Although studies have shown a lack of coordination and communication between care settings, there are strategies being employed by leading health care organizations and institutions to help close the gaps in the hospital-to-home transition and enhance care in the home.

Improve communication and collaboration to reduce hospital readmissions

“Efforts to reduce hospital readmissions must begin before discharge,” Wimberly said. “Inpatient facilities must ensure that essential information, including functional status and patient-specific risk factors, is available to everyone on the care and discharge teams, and that there is close collaboration between them.”

Enhabit’s Care Transitions Program has a team of coordinators and navigators who help ensure the transition from hospital to home is successful. These clinicians focus on things like pre-admission drug regimen reviews, risk stratification of patients and on-site case conferencing.

Additionally, Enhabit focuses on collaborating and helping to fill the gaps between settings. They partner with discharge planners, provide fully integrated transitional services, coordinate follow-up appointments with PCPs and support patient adherence with post discharge regimens.

Expanding the role of rehabilitation professionals

Often, hospital discharge proceeds without the input of rehabilitation professionals, who specialize in post-discharge care. While they may be involved in recommending an acute or post-acute setting, they may not be involved in other critical conversations.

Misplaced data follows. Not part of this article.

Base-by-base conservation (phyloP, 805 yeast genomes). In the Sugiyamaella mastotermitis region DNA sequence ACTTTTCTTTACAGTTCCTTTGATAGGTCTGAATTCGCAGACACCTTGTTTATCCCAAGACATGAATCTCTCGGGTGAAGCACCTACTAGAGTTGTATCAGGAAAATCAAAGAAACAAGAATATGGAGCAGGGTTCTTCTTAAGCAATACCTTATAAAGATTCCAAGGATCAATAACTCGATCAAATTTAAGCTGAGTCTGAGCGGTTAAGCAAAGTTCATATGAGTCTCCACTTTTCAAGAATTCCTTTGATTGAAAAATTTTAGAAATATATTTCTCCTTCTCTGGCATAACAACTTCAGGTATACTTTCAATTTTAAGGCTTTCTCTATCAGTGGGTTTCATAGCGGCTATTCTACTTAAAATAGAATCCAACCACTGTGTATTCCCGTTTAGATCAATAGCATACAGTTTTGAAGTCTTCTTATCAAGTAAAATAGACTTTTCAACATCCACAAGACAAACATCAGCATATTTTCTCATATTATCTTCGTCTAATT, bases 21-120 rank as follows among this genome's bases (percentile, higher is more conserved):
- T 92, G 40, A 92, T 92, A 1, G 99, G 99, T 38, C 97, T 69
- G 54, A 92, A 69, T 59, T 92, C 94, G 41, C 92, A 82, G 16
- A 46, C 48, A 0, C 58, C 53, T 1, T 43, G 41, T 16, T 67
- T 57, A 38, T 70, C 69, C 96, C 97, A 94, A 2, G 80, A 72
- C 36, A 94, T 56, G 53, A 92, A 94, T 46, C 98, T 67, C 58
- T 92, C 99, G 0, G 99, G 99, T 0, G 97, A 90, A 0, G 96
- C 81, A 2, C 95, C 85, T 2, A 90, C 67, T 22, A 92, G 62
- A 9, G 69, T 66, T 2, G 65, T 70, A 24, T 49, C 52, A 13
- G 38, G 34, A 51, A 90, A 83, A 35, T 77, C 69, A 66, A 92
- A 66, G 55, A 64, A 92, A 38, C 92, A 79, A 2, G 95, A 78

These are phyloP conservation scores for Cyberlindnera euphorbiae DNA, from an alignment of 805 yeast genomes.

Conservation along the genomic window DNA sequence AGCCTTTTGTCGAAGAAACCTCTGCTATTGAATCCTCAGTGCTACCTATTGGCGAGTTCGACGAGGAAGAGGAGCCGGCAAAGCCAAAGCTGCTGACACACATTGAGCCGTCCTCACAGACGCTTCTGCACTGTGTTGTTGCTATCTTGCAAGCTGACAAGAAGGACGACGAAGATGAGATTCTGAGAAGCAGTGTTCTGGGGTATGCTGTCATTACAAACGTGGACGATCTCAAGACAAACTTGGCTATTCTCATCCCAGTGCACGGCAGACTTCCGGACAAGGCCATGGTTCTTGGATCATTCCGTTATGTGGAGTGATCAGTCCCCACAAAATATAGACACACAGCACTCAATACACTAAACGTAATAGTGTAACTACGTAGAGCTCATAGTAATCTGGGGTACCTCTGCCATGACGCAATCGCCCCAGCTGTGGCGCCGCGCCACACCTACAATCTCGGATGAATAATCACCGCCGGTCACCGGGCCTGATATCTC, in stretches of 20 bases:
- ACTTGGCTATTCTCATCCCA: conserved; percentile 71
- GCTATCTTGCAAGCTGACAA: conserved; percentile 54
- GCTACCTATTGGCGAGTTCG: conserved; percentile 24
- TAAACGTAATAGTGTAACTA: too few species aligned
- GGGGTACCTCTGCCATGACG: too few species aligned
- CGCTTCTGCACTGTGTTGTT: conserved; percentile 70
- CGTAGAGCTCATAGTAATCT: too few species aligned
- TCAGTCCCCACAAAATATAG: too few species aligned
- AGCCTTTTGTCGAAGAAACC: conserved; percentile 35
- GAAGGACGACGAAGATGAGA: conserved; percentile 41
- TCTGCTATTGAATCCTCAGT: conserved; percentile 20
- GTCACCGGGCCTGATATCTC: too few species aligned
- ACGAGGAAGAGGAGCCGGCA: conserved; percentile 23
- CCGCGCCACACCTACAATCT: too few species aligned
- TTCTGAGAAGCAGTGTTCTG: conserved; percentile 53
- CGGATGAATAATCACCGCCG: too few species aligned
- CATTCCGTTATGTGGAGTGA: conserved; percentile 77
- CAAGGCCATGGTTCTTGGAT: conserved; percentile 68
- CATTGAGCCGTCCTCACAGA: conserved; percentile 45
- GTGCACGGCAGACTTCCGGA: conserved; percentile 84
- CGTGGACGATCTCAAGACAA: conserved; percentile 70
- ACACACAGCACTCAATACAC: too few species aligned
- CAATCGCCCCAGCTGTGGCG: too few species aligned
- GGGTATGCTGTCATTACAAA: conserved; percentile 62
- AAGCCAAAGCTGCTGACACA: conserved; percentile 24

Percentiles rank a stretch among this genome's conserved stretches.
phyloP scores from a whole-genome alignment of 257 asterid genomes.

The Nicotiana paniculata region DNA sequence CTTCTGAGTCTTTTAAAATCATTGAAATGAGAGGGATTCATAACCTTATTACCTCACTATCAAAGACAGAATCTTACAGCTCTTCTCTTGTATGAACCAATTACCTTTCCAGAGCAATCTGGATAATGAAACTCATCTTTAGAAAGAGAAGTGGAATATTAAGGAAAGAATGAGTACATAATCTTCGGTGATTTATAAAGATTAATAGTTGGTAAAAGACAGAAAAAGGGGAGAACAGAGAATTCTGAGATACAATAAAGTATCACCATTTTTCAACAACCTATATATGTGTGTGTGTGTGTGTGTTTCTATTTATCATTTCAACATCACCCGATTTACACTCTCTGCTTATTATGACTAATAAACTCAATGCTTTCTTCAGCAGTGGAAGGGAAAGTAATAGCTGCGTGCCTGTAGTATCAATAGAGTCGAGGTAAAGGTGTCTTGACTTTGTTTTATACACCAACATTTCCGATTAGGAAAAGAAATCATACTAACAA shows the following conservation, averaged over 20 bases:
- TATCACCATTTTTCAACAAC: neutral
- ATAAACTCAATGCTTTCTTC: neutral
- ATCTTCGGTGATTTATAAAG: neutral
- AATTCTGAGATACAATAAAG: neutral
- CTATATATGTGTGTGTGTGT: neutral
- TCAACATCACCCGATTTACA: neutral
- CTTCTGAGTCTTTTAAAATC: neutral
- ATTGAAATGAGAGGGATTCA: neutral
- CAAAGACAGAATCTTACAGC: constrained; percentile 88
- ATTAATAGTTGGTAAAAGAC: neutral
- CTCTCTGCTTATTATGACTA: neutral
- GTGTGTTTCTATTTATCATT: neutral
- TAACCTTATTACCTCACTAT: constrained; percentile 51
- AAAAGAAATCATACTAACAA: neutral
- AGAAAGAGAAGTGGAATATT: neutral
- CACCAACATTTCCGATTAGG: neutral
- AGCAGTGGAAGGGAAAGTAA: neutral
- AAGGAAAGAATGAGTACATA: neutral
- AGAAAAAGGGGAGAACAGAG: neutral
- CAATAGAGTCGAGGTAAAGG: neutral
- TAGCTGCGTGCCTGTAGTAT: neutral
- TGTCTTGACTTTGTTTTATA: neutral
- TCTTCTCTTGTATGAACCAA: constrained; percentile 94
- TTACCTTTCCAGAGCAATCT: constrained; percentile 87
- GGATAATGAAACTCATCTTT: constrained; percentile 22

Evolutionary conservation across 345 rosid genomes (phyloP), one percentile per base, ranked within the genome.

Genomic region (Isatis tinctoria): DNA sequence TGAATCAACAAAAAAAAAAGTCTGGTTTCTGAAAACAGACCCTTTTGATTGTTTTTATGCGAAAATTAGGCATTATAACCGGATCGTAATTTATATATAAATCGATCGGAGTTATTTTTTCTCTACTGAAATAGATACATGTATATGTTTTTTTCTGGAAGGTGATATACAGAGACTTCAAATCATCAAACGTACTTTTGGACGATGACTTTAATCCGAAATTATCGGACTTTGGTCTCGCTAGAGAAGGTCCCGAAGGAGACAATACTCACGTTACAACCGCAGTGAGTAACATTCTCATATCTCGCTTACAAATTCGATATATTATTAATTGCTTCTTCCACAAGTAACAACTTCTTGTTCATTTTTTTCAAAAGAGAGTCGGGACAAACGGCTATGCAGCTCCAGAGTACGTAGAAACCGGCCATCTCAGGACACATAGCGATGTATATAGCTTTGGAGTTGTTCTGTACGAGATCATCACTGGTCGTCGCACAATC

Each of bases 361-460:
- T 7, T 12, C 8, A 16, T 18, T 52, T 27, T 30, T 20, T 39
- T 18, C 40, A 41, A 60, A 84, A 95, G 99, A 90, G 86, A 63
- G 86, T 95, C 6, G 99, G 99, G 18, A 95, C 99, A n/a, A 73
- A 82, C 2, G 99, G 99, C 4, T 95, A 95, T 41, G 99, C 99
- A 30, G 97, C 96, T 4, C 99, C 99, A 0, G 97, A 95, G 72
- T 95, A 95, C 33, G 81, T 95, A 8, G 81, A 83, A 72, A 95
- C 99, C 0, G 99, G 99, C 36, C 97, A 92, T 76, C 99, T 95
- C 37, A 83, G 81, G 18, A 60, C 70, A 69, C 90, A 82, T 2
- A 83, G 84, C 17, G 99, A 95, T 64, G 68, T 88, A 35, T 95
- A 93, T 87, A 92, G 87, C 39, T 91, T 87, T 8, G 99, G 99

Increasing their role in the process can help ensure that patients are not only discharged to the best possible location, but that they receive the best possible care once there, according to Wimberly.

“Our care transitions coordinators (CTCs) and transition navigators (TNs) collaborate with the interdisciplinary care team to understand functional status, potential barriers to a safe transition and anticipated needs in the home setting,” she said. “Engaging in these conversations improves the continuity of care as our CTCs and TNs pass this information on to their clinical partners who will be providing care in the home.”

Increase focus on physical function

When functional information is ignored during the hospital-to-home transition, patients are often discharged to face a range of unmet care needs. These needs can range from the lack of durable medical equipment (such as a tub bench) to the lack of a caregiver to help with activities of daily living.

“To minimize hospital readmissions, discharge planning must include a heightened focus on this key determinant of successful or unsuccessful recovery and rehabilitation,” Wimberly said. “Our program focuses not only on the patient but the caregivers as well, prioritizing their understanding of how to care for the patient to achieve the best possible outcome.”

Leverage the power of home health

When properly integrated into the continuum of care, home health becomes a critical part of ensuring that patients discharged from hospitals or other inpatient settings don’t suffer relapses that require readmission.

Enhabit utilizes collaboration, predictive analytics and patient-centered care to help every patient meet their goals at every step of their health care journey. In addition to cutting costs, maintaining this approach to home-based health care helps to facilitate smoother transitions, reduced hospital readmissions and better outcomes for patients and their loved ones.